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Oil Slips Despite Historic Production Cut Deal, While Business Questions Draconian Virus Measures https://plus-petro.com/oil-slips-despite-historic-production-cut-deal-while-business-questions-draconian-virus-measures/ https://plus-petro.com/oil-slips-despite-historic-production-cut-deal-while-business-questions-draconian-virus-measures/#respond Fri, 10 Apr 2020 04:39:49 +0000 http://ellaecreative.com/petrol/?p=5122 [vc_row][vc_column][vc_column_text]Source: www.shipandbunker.com/news/am/980544-oil-slips-despite-historic-production-cut-deal-while-business-questions-draconian-virus-measures

Meanwhile, the G-20 prepares for extraordinary meeting: File Image/PixaBay

No sooner did traders cause oil prices to rise again early on Thursday on the expectation the world’s largest producers would agree to cut production than their expectations were fulfilled, with the Organization of the Petroleum Exporting Countries (OPEC) and its allies settling on an initial cutback of 10 million barrels per day (bpd).

However, the cuts were apparently not enough to assuage fears over how government-mandated coronavirus curbs have impacted demand, and as a result West Texas Intermediate fell $2.33 to settle at $22.76 per barrel, while Brent crude slipped 4.14 percent to settle at $31.48, after earlier hitting a high of $36.40.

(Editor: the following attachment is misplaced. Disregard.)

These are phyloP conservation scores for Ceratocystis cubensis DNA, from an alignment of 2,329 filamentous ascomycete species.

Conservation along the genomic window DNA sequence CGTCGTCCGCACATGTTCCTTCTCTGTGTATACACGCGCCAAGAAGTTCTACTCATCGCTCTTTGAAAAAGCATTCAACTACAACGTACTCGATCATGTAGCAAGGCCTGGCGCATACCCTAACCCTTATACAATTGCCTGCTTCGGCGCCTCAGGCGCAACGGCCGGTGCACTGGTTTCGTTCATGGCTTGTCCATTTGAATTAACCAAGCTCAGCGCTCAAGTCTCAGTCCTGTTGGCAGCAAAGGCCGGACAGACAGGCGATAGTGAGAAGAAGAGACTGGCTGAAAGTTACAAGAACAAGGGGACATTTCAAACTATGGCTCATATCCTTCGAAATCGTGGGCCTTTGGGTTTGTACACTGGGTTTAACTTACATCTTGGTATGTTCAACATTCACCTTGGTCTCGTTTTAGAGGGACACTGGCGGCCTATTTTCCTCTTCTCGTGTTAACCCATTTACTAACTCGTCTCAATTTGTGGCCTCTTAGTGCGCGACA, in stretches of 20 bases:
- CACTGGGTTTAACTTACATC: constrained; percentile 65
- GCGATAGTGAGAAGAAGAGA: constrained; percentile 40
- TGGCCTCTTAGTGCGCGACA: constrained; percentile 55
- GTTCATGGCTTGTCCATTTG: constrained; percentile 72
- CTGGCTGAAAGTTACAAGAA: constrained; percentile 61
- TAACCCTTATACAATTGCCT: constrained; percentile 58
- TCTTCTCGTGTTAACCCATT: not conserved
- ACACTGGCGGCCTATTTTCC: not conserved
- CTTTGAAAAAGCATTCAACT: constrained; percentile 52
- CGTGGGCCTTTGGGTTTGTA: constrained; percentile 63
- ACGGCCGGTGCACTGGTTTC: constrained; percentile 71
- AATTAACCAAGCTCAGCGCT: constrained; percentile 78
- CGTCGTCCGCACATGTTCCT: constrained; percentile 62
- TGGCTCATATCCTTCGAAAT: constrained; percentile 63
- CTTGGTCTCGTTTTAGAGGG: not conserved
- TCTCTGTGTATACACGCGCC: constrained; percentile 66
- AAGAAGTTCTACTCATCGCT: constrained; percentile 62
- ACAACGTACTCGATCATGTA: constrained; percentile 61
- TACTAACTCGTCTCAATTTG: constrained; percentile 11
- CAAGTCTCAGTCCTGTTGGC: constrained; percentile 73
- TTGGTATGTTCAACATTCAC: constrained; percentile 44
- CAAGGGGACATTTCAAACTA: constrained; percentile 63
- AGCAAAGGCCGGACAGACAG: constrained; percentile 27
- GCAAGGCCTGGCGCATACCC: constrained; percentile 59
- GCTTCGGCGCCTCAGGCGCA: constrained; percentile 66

OPEC+ will make the 10 million bpd cuts between May and June, and then enact 8 million bpd cuts from July to year end, followed by a reduction of 6 million bpd beginning in January 2021 and extending through April 2022.

Covid-19 is an unseen beast that seems to be impacting everything in its path

Mohammad Barkindo, secretary general, OPEC

Next up, energy ministers from the Group of 20 major economies will convene for their own extraordinary meeting on Friday to “foster global dialogue and cooperation to ensure stable energy markets and enable a stronger global economy,” according to the G-20 presidency.

All of this caused Mohammad Barkindo, secretary general of OPEC, to remark, “Covid-19 is an unseen beast that seems to be impacting everything in its path: for the oil market it has completely up-ended market supply and demand fundamentals since we last met on 6 March.”

Meanwhile, as mainstream media continues to focus on its virus death toll reporting instead of highlighting the emerging decline of infection and hospital admittance rates, a growing number of professionals believe the computer models that dictated the global economic shutdown were wrong – an argument supported by some of the most prominent modellers recently downgrading their numbers (in the case of the UK, from an initial calculation of 500,000 virus deaths down to 20,000).